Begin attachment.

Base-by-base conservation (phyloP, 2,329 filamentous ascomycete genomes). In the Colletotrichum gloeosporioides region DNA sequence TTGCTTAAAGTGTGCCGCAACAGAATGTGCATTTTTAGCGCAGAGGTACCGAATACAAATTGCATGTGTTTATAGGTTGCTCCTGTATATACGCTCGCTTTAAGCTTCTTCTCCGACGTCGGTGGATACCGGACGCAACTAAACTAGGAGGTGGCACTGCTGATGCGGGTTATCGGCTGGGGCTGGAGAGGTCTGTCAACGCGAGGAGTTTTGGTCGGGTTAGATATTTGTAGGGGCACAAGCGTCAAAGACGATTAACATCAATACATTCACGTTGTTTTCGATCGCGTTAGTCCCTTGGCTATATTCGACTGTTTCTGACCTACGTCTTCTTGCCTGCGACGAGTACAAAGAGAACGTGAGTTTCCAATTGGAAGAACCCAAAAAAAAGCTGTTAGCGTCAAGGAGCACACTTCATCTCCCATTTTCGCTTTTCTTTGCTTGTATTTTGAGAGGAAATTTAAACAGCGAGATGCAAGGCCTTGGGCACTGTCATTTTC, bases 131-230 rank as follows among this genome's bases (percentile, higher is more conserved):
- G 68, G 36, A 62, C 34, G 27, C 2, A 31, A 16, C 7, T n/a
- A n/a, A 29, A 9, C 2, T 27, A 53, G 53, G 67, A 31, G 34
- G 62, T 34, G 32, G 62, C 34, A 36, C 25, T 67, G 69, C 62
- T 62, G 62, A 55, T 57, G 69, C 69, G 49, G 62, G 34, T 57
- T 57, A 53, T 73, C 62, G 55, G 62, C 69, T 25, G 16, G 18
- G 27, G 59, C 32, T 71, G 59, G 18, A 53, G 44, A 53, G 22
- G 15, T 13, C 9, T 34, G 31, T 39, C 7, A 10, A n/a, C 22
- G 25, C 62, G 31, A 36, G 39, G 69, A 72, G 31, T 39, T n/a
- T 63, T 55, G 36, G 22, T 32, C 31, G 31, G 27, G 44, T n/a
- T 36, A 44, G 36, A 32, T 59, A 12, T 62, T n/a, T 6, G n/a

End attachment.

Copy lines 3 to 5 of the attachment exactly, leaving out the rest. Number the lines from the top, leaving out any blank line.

- A n/a, A 29, A 9, C 2, T 27, A 53, G 53, G 67, A 31, G 34
- G 62, T 34, G 32, G 62, C 34, A 36, C 25, T 67, G 69, C 62
- T 62, G 62, A 55, T 57, G 69, C 69, G 49, G 62, G 34, T 57